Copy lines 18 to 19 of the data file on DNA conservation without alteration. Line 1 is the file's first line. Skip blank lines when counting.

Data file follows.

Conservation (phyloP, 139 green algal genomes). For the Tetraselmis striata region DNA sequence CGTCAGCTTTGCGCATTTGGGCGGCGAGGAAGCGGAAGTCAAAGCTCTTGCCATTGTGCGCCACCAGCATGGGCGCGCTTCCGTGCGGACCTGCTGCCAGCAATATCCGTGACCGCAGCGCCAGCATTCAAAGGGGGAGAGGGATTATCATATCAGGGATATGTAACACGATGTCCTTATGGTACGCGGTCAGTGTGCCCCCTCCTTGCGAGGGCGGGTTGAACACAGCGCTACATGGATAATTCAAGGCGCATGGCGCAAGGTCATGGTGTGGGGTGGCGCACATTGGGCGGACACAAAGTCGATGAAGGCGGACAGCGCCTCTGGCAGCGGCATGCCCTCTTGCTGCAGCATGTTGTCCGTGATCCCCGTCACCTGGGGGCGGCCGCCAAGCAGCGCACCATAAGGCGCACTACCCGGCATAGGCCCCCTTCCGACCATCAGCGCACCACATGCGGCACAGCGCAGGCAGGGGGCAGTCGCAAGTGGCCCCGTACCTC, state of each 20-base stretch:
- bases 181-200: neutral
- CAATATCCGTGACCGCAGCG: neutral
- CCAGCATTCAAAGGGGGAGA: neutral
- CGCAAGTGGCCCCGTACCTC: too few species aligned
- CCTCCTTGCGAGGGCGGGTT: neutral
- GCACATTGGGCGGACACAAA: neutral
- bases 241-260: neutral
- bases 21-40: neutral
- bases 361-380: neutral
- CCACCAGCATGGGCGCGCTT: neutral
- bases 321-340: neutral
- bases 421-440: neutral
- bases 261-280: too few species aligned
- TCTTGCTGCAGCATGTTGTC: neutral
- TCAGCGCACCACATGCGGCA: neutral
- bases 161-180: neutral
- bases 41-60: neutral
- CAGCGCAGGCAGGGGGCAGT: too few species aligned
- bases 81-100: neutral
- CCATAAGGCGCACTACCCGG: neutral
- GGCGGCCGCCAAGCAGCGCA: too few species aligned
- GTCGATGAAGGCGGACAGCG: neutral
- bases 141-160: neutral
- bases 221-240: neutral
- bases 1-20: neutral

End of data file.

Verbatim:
- bases 41-60: neutral
- CAGCGCAGGCAGGGGGCAGT: too few species aligned